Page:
How many structures have qualified as the tallest thing ever built? Surprisingly, it’s a pretty small club.

We don’t know much about structures of the distant past, of course. But we do know that if you’d been hanging around Giza in 2570 B.C. or so, you’d have found the spanking-new Great Pyramid soaring some 481 feet into the sky — high enough to hold the title of tallest manmade structure for nearly 4,000 more years.

How many structures have qualified as the tallest thing ever built? Surprisingly, it’s a pretty small club.

We don’t know much about structures of the distant past, of course. But we do know that if you’d been hanging around Giza in 2570 B.C. or so, you’d have found the spanking-new Great Pyramid soaring some 481 feet into the sky — high enough to hold the title of tallest manmade structure for nearly 4,000 more years.

The Great Pyramid was finally overtopped around 1300 by England’s Lincoln Cathedral, whose spire was said to stand 525 feet tall. Alas, this record-breaker was wrecked by a storm in 1549, ceding the honor to St. Olaf’s Church in Tallinn, Estonia — whose spire was barely three feet shorter — until this too burned down after a lightning strike in 1625.

Thereafter, the title to the tallest structure seesawed between a series of German and French churches — first St. Mary’s in Stralsund, Germany (495 feet tall, but guess what? — another lightning casualty in 1647); then back to France’s Strasbourg Cathedral (1647, with a 469-foot spire). It took the Germans more than 200 years to reclaim dominance with the spire of St. Nikolai at Hamburg (1874, 483 feet), only to have the French embarrass them again two years later when the cathedral of Notre Dame de Rouen topped out at 495 feet.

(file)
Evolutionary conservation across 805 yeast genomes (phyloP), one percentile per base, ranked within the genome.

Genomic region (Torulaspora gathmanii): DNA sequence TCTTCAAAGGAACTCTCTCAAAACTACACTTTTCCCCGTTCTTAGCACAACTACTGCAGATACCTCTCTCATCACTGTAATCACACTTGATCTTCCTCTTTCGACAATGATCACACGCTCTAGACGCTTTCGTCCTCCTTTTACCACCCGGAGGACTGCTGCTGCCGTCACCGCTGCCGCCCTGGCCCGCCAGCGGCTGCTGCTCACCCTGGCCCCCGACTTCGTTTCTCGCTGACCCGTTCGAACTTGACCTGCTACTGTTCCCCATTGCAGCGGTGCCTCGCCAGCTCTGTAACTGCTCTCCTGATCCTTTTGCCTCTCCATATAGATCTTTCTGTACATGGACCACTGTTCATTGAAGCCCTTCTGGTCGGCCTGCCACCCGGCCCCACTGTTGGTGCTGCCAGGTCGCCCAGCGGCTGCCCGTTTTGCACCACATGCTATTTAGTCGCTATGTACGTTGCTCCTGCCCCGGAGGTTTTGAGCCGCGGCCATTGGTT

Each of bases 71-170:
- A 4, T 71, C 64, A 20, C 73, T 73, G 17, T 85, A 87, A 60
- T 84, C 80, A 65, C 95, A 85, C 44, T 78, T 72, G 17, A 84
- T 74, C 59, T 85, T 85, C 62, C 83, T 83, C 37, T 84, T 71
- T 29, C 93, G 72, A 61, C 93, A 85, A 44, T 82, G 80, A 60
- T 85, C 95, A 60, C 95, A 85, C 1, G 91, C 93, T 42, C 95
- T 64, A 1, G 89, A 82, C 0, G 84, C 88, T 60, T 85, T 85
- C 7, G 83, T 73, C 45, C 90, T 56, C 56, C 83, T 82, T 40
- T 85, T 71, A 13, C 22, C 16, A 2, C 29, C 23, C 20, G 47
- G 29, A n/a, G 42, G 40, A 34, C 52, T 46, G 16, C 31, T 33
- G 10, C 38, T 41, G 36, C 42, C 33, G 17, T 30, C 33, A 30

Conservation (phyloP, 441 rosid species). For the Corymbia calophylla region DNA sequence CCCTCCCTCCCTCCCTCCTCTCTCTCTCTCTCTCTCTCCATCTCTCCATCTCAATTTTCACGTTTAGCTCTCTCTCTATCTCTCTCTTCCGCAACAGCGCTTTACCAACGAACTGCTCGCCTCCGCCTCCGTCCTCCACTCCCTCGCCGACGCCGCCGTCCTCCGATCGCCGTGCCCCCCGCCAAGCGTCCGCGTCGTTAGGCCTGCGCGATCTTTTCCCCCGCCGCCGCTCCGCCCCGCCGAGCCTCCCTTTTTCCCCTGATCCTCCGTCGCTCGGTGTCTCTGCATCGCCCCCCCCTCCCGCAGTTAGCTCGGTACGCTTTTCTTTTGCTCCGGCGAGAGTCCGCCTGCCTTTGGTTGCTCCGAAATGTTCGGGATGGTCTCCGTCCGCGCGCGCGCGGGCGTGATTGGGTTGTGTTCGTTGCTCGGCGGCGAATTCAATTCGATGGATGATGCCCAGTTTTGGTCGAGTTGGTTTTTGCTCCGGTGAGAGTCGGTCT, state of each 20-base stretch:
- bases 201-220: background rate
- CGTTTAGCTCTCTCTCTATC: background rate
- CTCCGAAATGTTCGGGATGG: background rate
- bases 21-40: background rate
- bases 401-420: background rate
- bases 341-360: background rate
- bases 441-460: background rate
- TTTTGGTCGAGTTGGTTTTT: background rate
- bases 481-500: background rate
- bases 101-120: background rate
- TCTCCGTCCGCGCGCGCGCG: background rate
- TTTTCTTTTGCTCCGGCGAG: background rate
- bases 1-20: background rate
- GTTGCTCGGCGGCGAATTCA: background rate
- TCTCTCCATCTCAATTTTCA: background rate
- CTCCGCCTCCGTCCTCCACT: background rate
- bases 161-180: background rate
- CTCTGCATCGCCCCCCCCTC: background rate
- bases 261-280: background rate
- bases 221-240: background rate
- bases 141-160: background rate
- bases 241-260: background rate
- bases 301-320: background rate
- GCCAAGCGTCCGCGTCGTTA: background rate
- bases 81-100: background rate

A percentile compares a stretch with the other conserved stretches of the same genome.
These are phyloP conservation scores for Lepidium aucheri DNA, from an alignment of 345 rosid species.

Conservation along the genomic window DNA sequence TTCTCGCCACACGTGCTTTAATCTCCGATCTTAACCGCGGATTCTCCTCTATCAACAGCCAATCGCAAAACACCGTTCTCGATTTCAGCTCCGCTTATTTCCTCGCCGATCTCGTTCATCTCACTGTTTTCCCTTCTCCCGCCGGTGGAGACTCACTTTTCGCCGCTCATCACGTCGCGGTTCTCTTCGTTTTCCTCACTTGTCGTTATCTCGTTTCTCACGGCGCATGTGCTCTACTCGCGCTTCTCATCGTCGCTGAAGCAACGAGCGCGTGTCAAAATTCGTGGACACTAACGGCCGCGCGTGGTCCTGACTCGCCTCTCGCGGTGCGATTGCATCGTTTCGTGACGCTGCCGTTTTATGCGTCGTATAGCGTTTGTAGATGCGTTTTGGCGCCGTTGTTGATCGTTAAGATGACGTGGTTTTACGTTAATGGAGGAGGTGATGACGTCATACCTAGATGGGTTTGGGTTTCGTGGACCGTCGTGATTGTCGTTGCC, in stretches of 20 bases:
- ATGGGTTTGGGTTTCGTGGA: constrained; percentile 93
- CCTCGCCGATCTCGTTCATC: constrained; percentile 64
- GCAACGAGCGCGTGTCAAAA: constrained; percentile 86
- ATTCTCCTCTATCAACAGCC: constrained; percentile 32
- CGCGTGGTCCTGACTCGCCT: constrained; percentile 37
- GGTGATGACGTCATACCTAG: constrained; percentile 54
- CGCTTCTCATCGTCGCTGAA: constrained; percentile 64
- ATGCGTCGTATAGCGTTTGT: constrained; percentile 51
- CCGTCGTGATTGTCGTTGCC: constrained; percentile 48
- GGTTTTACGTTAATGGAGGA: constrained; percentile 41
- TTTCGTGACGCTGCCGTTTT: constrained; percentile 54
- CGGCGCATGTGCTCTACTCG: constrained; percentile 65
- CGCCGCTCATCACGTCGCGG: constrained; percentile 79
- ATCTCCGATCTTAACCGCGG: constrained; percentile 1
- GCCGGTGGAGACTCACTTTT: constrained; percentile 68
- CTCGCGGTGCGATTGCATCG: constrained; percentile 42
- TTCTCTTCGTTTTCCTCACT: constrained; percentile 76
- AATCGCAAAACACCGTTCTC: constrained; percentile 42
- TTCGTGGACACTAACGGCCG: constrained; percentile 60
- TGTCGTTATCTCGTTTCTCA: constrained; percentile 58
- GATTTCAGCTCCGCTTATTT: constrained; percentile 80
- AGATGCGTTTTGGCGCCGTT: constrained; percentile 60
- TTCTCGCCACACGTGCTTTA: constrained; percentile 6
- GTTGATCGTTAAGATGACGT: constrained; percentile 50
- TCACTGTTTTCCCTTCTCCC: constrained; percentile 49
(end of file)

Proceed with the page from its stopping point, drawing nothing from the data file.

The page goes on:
The Germans ultimately won the spire wars in 1880 with the stupendous 515-foot-tall northern spire of Cologne Cathedral, but this also turned out to be the last hurrah for Christianity’s long monopoly on erecting super-tall buildings. Instead, a secular structure — and one in the New World at that — claimed the title of World’s Tallest Structure for the first time. After being long delayed by a shortage of funds and then by the Civil War, the Washington Monument finally reached its full height of 555 feet in 1884 after 36 years under construction.

Yet this triumph was short-lived. Five years later, France once again reclaimed ownership of the World’s Tallest Structure, this time delivering a walloping knockout punch with its 986-foot Eiffel Tower. So utter was the Eiffel’s domination of the height race that it managed to retain its title right through the flurry of skyscraper building that took hold of America after 1900. Only in 1930 was it finally bested by New York’s 1,046-foot Chrysler Building.

The latter, ironically, had perhaps the most fleeting reign of all. It was unseated the following year by its downtown neighbor, the Empire State Building (1,250 feet), which retained the title for the next 36 years.

Although we usually think of skyscrapers when we consider super-tall structures, any freestanding structure qualifies, and thus the next two world height records were set by communications towers — first Russia’s Ostankino tower (1967, 1,772 feet) and then Toronto’s CN Tower (1975, 1,815 feet). The latter owned the trophy for the rest of the 20th century.

In 2000, however, Canada’s pride was quietly surpassed by a building still under construction in Dubai, United Arab Emirates. Designed by architect Adrian Smith, the 164-story Burj Dubai is estimated to eventually top out at 2,625 feet when it’s completed in 2009, although its actual height is being kept secret to foil would-be competitors. At just under a half-mile high, it will be far and away the world’s tallest freestanding structure — for the time being, anyway.

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